Thursday, June 21, 2007

American Productivity

The New York Times has a very interesting article entitled "How the U.S. Has Kept the Productivity Playing Field Tilted to Its Advantage" which is well worth reading in entirety (especially the last paragraph).


"For all the collective hand-wringing, the United States is still home to the most productive workers of all the major economies — more than Japan, more than China, more than Germany, Britain, France or most any other nation on earth.


"The data has mostly backed up the notion of convergence among rich countries for decades. The United States miracle of the 1990s was that our productivity began growing faster than that of other countries, even though we were the richest to start with.

"The popular explanation, of course, pointed to information technology and, specifically, to the fact that the price of semiconductors began falling at an even more rapid rate than they had been, starting in the 1990s.


"The only problem is, the explanation doesn’t work, according to John Van Reenen at the London School of Economics. Professor Van Reenen is a leader of a new generation of economists studying the differences in economic performance across countries and businesses.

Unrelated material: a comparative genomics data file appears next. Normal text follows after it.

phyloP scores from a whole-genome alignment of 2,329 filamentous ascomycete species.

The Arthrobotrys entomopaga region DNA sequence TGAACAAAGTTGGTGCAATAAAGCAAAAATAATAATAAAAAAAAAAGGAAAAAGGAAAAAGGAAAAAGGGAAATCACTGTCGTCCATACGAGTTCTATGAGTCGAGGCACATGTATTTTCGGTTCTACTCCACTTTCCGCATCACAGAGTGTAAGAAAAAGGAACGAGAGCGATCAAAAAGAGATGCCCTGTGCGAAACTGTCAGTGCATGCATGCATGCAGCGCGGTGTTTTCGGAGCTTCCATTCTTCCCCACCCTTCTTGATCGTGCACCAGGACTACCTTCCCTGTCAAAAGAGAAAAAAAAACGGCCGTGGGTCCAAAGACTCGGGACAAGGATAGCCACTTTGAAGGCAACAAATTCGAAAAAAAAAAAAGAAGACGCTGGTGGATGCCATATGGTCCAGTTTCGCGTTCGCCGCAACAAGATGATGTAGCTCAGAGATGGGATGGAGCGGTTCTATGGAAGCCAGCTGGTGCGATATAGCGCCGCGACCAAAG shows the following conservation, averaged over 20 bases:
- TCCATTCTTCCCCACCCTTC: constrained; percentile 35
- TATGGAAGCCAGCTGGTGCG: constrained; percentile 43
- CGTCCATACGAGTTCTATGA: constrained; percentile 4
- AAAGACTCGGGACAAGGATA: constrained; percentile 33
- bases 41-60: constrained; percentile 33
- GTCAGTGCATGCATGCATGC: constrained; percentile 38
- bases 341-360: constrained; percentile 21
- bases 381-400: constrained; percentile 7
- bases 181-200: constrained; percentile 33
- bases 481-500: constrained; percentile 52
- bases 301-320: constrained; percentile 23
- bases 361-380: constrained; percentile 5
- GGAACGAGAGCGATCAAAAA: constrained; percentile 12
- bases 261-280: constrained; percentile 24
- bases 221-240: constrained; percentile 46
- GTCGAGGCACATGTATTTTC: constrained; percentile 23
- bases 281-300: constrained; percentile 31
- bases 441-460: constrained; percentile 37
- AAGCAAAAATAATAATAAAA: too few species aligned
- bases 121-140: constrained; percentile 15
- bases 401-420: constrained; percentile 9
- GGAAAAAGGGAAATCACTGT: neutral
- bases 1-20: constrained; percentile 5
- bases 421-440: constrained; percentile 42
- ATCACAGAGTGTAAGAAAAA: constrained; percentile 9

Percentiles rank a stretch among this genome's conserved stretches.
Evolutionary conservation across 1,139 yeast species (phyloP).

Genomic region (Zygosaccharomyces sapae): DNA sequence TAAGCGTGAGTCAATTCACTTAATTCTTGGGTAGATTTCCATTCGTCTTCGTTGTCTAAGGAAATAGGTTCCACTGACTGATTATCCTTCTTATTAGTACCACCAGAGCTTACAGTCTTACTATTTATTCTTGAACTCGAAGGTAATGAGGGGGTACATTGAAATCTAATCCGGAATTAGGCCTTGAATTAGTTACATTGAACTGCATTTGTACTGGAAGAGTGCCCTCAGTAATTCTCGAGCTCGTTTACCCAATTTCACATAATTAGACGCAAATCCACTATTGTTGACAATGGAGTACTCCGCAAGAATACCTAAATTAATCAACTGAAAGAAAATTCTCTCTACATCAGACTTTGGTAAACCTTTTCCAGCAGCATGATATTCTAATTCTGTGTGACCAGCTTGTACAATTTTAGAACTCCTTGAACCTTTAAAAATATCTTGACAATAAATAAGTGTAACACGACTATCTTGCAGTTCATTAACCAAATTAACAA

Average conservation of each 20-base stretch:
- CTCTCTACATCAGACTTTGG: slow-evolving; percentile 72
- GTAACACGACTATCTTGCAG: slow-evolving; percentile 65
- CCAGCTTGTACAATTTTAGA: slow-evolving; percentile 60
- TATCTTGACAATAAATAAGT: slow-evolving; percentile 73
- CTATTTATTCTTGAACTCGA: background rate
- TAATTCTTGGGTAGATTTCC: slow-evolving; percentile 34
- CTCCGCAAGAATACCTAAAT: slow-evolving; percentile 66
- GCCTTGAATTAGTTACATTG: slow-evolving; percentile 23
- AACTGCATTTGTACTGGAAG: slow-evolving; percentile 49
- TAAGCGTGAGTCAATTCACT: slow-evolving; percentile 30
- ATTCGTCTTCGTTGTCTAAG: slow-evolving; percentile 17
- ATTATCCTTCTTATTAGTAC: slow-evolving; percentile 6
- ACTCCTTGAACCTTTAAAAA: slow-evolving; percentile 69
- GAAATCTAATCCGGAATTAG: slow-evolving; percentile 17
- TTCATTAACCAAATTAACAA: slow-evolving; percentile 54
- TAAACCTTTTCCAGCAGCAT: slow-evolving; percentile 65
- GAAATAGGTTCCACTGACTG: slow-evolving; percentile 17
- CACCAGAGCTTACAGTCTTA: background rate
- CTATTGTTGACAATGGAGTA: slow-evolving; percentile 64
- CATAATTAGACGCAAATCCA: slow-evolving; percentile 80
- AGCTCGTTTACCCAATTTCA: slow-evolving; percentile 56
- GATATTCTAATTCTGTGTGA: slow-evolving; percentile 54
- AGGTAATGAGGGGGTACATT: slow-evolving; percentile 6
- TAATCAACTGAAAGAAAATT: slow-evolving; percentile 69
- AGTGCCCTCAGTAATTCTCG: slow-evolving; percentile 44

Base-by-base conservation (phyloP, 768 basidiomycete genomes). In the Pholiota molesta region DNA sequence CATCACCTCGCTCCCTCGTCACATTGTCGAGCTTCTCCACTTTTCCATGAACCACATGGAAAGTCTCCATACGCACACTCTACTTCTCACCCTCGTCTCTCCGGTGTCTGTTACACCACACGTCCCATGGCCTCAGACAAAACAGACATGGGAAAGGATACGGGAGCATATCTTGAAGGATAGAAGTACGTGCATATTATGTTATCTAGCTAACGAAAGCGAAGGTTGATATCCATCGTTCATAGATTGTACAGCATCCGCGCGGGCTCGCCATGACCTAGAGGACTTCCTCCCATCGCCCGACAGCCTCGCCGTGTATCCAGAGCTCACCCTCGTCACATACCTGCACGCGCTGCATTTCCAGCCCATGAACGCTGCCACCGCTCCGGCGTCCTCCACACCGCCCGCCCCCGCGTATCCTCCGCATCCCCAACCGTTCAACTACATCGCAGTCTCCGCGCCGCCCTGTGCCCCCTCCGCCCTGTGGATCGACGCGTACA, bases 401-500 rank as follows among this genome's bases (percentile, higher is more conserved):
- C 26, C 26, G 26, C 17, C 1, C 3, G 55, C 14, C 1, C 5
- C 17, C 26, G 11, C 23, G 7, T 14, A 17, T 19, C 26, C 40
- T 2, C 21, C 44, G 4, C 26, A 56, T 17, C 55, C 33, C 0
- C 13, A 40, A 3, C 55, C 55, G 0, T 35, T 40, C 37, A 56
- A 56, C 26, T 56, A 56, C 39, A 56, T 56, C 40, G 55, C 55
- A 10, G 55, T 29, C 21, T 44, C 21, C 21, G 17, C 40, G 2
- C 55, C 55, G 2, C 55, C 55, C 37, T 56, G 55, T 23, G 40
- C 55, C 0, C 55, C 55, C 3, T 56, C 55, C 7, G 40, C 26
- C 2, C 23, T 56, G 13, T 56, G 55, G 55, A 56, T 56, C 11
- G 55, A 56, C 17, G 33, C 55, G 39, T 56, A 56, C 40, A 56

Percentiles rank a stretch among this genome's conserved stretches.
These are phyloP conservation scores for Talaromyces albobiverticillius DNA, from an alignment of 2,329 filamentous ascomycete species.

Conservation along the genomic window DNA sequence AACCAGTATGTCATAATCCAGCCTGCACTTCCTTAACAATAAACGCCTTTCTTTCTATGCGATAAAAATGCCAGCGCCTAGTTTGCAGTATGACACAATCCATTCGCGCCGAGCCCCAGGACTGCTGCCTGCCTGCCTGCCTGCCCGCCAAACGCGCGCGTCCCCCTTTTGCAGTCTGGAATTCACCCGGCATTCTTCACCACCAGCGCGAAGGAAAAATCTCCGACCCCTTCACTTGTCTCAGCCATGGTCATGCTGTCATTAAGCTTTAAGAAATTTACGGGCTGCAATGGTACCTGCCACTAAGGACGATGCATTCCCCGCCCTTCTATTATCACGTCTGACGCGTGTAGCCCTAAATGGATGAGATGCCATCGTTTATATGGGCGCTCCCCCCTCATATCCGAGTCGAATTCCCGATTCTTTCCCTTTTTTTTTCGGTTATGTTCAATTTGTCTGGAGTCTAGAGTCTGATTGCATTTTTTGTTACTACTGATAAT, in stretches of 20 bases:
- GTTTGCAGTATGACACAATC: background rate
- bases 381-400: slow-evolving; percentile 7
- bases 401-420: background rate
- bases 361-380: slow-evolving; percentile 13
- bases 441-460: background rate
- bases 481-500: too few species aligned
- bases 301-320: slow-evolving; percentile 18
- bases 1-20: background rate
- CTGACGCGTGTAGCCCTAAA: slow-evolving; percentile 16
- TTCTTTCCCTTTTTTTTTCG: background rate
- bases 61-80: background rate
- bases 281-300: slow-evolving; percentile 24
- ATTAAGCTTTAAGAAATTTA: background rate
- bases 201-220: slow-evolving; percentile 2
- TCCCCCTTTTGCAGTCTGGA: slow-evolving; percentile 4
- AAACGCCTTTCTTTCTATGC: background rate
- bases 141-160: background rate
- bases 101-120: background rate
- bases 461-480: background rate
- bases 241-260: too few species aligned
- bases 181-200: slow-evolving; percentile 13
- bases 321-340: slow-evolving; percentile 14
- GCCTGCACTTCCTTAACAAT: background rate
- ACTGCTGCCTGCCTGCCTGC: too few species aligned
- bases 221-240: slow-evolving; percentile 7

"He said that the prices of information technology fell in Europe, too. And Europeans bought information technology. But they had no productivity miracle.

"To explain the experience in the United States, one would have to believe that Americans have some better way of translating the new technology into productivity than other countries. And that is precisely what Professor Van Reenen’s research suggests.


"When Americans take over a business in Britain, the business becomes significantly better at translating technology spending into productivity than a comparable business taken over by someone else. It is as if the invisible hand of the American marketplace were somehow passing along a secret handshake to these firms.


"But that is, of course, the paradox of the American position. We hate experiencing major adjustments and industry transformations that force people to look for new jobs. That experience has made many skeptical about the future of the United States in the world economy. Yet the evidence seems to show that for all our dissatisfaction, we are the most flexible economy around and may be best poised to take advantage of the coming changes on a global scale precisely because we are so good at adjusting.

"Perhaps the lesson from the research can be boiled down to something most Americans clearly understand: The world economy may be tough on your industry but look on the bright side: you could be French."


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